Danielle Sepulveres was too embarrassed to tell people when she was diagnosed with human papillomavirus (HPV) 12 years ago, even though it’s estimated to be the most common sexually transmitted infection in the U.S. by the Centers for Disease Control and Prevention. Now, she’s written a book about her experience, “Losing It: The Semi-Scandalous Story of an Ex-Virgin,” to encourage others to forego the blushing.
Here, she talks with HealthCentral about her journey with the infection that can lead to cervical cancer in women if left untreated.
HealthCentral (HC): When were you diagnosed with HPV?
Danielle Sepulveres: I was 23. I was completely shocked and terrified because I had only had one sexual partner. And I didn’t really know that much about it because 12 years ago compared to now, it was very different what you could find on the internet.
HC: What went through your head when you got the call from your doctor?
Sepulveres: I was in shock because I thought I had been so responsible: I was on birth control and using condoms, and I was still getting this call. I was lucky because my doctor was very calming. He could tell I was starting to panic, and he was talking me down off a ledge. He told me that it’s very common, that I could call anytime with questions, and that we were going to get through this. Without him, I don’t know that I would have been OK. He’s a huge reason why I talk about what I went through and how open I am about talking about it
I didn’t [talk to anyone else about it] for a while… just one girl I worked with because I got the call at work. She helped calm me down. And she drove me to an appointment because I couldn’t bring myself to tell my mom. I was embarrassed; my friends had never talked about it. And I thought, I’m the last one to be having sex — why am I the one [to get HPV]? It took a toll on me, and I started confessing to my friends. A lot of them didn’t know about it, but they were so willing to listen. And it turned out some had experiences with it but [had] also been afraid to talk about it.
HC: What was your treatment like?
Sepulveres: I had cryosurgery twice, where they try to freeze the abnormal cells with liquid nitrogen. But it didn’t work. Because I was so young, my doctor was trying to avoid the LEEP [loop electrosurgical excision procedure] because with cryosurgery, the cells sometimes just pop off and disappear. But that didn’t happen, so I did the LEEP procedure. [LEEP uses an electrical wire loop to remove the abnormal cells.] It’s a very quick procedure; it doesn’t feel great, but after that there was no evidence of HPV on my cervix. I had to go back every six months for two years before I got the all clear. Everything’s been perfectly good since then, but for a very long time I dreaded going for that annual visit.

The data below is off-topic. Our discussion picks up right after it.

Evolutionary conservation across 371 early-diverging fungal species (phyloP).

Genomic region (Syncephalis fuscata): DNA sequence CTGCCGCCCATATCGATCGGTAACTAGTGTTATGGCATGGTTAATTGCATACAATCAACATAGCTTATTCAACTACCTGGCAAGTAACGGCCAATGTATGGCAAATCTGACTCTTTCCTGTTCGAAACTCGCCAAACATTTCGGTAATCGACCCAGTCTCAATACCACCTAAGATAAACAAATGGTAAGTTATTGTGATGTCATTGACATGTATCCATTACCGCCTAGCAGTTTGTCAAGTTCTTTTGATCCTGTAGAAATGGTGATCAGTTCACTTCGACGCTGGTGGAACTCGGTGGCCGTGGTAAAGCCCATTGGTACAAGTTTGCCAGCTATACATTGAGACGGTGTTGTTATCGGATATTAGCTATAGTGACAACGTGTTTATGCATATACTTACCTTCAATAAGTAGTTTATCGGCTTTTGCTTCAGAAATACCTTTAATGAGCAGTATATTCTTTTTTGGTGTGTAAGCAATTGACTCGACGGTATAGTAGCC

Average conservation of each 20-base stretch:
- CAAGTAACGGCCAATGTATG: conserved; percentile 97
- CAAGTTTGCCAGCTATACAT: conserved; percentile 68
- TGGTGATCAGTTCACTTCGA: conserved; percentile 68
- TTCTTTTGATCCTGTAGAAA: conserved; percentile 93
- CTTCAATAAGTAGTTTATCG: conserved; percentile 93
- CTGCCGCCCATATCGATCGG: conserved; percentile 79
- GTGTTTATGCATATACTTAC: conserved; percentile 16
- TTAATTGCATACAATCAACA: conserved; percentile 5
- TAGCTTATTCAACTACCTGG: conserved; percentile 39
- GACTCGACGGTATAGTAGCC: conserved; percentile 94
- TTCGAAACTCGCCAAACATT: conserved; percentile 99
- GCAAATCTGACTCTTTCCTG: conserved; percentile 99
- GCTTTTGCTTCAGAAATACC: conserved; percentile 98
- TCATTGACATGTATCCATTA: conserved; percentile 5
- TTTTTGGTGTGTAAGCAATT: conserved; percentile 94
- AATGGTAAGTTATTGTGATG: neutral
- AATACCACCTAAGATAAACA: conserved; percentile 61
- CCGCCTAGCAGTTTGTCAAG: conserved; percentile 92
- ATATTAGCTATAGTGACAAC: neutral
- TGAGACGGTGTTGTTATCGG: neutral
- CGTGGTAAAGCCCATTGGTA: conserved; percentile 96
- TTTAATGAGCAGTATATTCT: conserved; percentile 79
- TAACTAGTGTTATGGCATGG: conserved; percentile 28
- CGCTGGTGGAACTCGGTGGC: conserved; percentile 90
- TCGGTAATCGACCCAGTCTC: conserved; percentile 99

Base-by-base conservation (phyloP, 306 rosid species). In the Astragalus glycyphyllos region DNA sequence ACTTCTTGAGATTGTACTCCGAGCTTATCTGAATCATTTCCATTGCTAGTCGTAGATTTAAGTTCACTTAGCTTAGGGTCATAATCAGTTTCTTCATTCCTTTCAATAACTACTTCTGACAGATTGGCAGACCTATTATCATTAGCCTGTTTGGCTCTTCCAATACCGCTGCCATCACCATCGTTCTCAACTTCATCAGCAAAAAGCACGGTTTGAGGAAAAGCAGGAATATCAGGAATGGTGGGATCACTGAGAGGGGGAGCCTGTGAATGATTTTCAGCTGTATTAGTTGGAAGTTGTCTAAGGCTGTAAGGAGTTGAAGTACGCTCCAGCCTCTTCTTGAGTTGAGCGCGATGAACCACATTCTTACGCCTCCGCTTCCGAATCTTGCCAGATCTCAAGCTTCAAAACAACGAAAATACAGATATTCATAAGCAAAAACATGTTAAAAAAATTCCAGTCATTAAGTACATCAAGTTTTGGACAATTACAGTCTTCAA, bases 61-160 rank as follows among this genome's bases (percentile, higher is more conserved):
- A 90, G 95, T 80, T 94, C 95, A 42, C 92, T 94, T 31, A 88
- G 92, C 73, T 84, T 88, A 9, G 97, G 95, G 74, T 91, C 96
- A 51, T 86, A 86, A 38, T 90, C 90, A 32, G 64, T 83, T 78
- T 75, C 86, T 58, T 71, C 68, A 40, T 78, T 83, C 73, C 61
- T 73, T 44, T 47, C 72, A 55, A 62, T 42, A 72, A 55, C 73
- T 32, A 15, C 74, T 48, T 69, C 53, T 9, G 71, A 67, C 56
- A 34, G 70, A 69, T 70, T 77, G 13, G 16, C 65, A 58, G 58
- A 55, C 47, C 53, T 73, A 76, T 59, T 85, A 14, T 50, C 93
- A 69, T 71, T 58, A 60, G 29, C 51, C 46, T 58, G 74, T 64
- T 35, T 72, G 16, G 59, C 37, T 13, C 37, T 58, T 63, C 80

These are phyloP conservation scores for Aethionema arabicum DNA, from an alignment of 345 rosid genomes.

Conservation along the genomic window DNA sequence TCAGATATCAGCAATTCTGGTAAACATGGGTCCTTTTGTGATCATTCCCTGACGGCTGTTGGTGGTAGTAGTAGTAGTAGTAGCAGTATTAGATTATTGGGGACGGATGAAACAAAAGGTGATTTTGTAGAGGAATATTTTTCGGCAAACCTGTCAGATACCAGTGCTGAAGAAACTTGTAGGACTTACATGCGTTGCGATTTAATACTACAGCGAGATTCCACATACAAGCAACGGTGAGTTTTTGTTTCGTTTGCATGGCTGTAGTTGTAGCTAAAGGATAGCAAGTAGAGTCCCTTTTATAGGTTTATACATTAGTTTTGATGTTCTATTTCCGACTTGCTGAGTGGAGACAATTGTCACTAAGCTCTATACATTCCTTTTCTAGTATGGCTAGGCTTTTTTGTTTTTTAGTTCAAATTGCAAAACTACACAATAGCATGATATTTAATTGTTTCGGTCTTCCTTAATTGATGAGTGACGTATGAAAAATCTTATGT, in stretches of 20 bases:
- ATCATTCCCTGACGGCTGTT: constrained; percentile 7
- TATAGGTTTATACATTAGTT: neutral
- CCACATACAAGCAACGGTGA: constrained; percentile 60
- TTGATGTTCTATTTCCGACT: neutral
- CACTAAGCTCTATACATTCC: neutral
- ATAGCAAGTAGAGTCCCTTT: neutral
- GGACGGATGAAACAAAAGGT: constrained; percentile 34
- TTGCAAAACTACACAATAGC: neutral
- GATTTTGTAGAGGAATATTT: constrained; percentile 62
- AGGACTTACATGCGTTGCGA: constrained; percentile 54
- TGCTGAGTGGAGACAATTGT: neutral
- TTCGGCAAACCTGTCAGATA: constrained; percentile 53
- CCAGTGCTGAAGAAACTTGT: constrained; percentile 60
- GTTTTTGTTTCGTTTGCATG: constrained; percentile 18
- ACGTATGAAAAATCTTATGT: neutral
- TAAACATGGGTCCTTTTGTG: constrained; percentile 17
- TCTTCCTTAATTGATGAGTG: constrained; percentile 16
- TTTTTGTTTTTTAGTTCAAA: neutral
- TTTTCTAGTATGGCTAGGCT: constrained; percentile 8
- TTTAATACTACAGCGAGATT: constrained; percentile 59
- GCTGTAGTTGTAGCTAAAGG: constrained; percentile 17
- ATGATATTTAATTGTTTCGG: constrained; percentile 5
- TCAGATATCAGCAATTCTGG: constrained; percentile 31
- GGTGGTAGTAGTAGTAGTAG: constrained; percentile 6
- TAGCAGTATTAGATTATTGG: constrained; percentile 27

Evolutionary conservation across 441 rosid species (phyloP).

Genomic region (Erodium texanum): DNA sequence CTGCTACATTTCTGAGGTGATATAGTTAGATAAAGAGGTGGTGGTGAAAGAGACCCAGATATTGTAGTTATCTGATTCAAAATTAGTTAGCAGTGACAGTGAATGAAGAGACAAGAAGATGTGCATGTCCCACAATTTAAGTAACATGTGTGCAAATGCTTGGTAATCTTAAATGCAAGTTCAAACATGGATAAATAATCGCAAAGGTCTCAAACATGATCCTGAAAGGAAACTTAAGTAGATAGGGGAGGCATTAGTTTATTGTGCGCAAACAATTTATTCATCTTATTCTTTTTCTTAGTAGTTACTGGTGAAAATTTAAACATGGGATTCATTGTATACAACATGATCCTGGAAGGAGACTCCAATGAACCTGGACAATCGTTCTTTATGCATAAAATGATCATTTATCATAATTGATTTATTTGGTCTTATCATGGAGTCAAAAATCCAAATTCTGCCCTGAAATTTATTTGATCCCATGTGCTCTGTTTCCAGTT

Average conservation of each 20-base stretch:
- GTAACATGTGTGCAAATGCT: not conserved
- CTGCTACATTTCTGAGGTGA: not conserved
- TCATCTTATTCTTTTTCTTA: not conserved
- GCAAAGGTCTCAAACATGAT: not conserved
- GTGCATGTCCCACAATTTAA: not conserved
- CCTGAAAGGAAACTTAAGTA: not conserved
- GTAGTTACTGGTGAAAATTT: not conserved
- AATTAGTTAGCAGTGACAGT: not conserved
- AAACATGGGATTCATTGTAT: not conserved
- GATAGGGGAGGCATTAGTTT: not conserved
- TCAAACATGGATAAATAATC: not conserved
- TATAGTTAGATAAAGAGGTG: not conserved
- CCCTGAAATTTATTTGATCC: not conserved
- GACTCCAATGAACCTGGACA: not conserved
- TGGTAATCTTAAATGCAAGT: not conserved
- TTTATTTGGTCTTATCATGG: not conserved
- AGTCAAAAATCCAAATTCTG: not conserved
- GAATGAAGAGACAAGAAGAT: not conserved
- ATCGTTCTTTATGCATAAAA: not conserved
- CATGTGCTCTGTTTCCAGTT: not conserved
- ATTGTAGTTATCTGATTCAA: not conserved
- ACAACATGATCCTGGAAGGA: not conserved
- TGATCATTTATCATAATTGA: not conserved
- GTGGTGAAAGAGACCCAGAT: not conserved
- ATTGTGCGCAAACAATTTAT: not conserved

HC: Why did you decide to write a book?
Sepulveres: I think because I started doing all this research on my own to find out about [HPV], and I was finding that it was super common and there was all this information, but it was not really being channeled well. The woman who runs [Cervivor called Tamika and Friends at the time] was the only person on the internet who was there to answer questions about it. I reached out to her, and we became friends. She is a lifeline to a lot of people who had no one to talk to or were too embarrassed.
HC: What advice do you give people who are diagnosed with HPV?
Sepulveres: The first thing I say is don’t be embarrassed. So many of us have it and don’t even know. Second, don’t be afraid to ask questions of your health care provider or Planned Parenthood. If you’re feeling uncomfortable, send an email or talk on the phone to your doctor if face-to-face freaks you out. Third, don’t read anything online that’s not from a reputable source. And, Cervivor is a great community to reach out to … and people can email me.
I have no issue whatsoever with the [HPV] vaccine. It’s not going to encourage people to have sex; it’s just given at a young age because they develop higher antibodies then. And hey, it prevents cancer and the spread of HPV.
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Sheila Mulrooney Eldred is a graduate of Columbia’s School of Journalism and a former newspaper reporter. As a freelance health journalist, she writes about everything from deadly diseases to elite athletes, including superbugs, opioids, ticks and laughter yoga. Her stories have appeared in The New York Times, Nature, FiveThirtyEight, Pacific Standard, STAT News and other publications. In her spare time, she and her family love to explore trails via running, cross-country skiing and mountain biking in Minneapolis.